“The Continental Can Company
caused quite a stir of excitement in New Toronto when Continental Can purchase the A.R Whittall Can
“The ground was broken during the fall of 1935 and construction work went on all winter. This was most unusual, because normally the construction industry closed down for the winter months. Local citizens marveled when they heard about cement being poured by construction workers in their shirtsleeves; so warm was it within the tarpaulin-covered walls, which had been created to enclose the entire structure.
In May 1936, the plant was opened for business and provided employment for 30 employees. Extra warehousing space was added in 1940 and millions of round cans were produced for meat products, which were sent overseas to Allied armies and refugees. Seventy-two Continental employees served overseas.
1944, Continental took another step forward with the purchase of The Ideal Can
With the end of the war, Plant 54, Metal Division, had
grown by leaps and bounds, so the Customer Equipment Service Department moved
into its own building in 1948. At the
west end of the plant, the
[In 1963], The New Toronto Can Plant was further expanded to provide additional warehouse facilities, along with 60 foot truck docks, each of which [provided] completely enclosed loading space for large, modern tractor-trailers. Thus, after 28 years the original plant with floor space totaling 155,800 square feet, and providing employment for only 30 employees, had grown to three plants and two sales offices totaling 420,400 square feet, on an area equivalent in size to four city blocks, employing 900 people. (Celebrating Our Golden Jubilee: New Toronto and New Toronto Hydro, 1963)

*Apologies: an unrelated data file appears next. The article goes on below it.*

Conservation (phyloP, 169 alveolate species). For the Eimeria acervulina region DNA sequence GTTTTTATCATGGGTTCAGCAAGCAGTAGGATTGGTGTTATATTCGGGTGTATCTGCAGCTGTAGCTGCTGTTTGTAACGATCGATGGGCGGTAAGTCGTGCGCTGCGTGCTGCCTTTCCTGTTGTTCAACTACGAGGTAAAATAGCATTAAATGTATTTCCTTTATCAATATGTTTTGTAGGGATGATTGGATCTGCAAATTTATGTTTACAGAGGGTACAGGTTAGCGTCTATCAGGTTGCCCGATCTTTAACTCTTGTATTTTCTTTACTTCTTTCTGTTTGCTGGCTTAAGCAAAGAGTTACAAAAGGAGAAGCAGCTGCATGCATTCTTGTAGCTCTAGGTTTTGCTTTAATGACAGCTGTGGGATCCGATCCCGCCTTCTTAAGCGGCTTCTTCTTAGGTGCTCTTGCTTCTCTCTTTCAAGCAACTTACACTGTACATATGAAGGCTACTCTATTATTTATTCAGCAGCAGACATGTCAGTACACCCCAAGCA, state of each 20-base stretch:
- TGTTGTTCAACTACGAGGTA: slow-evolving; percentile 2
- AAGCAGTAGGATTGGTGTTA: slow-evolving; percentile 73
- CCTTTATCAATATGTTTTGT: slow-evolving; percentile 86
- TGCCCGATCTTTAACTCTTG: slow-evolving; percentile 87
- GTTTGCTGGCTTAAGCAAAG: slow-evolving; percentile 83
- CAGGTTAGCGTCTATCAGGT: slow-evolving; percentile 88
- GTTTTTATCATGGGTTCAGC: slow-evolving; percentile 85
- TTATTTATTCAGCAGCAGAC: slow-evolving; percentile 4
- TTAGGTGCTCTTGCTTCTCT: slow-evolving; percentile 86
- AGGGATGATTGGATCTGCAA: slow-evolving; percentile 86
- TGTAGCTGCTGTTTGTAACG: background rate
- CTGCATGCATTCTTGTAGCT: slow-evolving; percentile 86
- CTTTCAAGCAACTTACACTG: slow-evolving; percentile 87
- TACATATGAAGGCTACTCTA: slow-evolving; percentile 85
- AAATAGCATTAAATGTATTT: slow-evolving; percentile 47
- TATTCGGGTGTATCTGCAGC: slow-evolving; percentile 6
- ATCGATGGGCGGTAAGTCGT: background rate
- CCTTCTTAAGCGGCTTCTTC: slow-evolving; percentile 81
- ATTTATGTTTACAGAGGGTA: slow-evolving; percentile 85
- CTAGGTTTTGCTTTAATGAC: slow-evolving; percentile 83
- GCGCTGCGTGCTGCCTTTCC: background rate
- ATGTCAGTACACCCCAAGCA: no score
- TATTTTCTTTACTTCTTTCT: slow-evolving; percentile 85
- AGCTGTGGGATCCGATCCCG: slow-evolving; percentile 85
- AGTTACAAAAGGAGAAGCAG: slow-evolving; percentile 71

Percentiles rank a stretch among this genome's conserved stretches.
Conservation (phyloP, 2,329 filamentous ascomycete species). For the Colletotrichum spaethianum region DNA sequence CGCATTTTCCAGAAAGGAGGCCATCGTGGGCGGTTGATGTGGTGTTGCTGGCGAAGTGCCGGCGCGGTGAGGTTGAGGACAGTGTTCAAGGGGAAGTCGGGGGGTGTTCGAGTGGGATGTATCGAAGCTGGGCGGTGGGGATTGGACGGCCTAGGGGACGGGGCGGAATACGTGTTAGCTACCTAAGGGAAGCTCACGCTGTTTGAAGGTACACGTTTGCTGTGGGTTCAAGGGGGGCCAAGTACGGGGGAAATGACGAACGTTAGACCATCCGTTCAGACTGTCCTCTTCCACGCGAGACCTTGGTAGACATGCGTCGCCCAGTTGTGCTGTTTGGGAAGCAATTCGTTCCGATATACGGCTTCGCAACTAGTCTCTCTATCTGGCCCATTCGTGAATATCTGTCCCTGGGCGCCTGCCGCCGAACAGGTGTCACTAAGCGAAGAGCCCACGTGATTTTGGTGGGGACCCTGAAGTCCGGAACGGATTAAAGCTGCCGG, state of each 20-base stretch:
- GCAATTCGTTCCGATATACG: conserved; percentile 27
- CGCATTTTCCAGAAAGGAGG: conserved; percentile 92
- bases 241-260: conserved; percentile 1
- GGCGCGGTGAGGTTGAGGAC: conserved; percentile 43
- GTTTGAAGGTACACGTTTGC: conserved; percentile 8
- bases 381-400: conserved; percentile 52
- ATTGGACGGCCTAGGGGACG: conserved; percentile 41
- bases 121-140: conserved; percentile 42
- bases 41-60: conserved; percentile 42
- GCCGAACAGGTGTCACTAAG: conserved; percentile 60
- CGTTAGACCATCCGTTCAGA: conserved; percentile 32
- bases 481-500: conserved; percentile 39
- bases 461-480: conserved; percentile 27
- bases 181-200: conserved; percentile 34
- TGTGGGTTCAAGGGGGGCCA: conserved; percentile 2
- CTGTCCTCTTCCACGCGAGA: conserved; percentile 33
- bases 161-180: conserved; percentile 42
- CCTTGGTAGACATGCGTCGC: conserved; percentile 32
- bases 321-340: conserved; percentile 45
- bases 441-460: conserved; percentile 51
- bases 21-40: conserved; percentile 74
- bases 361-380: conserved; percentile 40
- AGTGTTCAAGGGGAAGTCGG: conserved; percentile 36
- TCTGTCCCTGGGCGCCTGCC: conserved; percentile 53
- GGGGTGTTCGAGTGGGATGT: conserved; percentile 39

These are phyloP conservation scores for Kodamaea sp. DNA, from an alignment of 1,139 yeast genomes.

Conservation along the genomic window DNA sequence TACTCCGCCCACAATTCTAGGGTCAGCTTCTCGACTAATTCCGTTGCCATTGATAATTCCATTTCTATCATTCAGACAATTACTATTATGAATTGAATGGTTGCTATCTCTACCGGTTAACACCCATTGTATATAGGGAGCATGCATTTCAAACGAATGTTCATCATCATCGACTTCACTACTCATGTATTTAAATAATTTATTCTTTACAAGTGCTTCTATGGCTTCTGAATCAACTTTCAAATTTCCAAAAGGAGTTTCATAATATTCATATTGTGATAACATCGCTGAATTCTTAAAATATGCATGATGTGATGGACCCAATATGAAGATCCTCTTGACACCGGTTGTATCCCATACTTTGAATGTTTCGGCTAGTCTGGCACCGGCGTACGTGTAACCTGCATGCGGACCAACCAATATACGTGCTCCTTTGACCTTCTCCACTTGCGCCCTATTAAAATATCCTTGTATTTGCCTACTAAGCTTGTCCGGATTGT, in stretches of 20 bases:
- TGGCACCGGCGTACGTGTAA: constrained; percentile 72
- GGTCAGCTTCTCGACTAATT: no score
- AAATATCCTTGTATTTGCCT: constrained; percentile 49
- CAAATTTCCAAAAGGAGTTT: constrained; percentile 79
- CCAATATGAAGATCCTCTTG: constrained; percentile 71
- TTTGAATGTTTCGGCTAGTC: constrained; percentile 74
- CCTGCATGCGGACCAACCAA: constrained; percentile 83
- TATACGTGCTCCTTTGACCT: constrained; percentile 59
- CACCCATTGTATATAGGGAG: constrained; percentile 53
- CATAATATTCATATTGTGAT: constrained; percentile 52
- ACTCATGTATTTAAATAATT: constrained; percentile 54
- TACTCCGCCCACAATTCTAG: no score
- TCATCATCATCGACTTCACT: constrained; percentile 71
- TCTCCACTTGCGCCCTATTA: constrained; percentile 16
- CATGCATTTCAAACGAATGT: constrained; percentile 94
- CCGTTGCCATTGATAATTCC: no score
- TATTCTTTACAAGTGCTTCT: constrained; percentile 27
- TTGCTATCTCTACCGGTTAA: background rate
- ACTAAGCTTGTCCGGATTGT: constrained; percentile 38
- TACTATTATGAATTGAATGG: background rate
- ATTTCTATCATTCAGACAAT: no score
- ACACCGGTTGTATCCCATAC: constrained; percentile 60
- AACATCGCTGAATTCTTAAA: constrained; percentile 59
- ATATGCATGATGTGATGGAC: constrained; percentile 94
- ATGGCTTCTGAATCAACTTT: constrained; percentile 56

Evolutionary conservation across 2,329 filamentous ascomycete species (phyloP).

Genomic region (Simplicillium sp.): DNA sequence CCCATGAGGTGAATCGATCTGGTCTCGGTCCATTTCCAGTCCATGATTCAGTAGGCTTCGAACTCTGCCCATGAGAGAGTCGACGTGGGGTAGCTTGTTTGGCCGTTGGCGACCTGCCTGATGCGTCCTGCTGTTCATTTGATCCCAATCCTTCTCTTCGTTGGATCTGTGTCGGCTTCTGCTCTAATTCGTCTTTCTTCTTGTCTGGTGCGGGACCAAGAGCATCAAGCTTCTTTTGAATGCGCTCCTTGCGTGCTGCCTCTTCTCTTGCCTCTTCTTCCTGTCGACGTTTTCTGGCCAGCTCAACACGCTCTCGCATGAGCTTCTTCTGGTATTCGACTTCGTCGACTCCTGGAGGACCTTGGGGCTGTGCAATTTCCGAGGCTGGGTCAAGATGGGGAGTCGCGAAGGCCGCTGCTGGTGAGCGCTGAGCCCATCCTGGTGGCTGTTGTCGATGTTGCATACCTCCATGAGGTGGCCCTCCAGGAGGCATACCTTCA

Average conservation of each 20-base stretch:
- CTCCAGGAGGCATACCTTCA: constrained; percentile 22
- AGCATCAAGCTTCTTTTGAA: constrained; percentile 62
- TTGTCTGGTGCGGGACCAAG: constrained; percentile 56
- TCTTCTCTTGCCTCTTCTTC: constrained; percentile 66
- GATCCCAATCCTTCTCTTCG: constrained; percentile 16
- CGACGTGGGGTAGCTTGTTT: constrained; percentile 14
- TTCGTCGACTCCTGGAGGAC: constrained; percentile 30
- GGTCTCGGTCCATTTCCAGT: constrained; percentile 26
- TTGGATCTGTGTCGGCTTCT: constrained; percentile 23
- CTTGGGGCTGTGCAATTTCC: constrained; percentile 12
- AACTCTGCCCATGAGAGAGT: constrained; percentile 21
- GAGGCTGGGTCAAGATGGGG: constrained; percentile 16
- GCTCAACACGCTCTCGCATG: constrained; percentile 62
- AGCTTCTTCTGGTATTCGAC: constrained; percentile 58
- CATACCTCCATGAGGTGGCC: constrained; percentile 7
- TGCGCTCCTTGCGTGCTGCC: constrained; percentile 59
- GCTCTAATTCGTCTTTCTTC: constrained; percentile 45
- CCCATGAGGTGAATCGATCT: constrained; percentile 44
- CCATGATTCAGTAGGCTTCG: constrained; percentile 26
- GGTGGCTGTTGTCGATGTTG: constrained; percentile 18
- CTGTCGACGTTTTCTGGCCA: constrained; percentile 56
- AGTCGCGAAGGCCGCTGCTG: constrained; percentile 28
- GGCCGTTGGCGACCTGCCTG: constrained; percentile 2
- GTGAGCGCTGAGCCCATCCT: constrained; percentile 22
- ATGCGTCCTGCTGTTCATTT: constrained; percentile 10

I am told that there was a pipe extending between the
Continental Can plant and the neighbouring
The plant was eventually taken over by Crown, Cork & Seal and soon thereafter came to its demise, and from what I’ve read, the closure came mostly as a result of the impact that the Free Trade Agreement had on the industry. Residents have also commented that commercial taxes were increased so much that it drove out many of the industries in New Toronto. (Residential taxes had so much more potential for the city coffers. In fact, a Toronto Staff Report from 2001 recommended options where the site would be rezoned as commercial/residential)(it006 Staff Report) In the early 1990’s, the plant was demolished.
site was sold in 2003 to the Toronto Police Service for a Firearms/Defensive
Tactics and Applicant Testing Facility (http://www.city.toronto.on.ca/legdocs/2003/agendas/council/cc030224/admcl013a.pdf).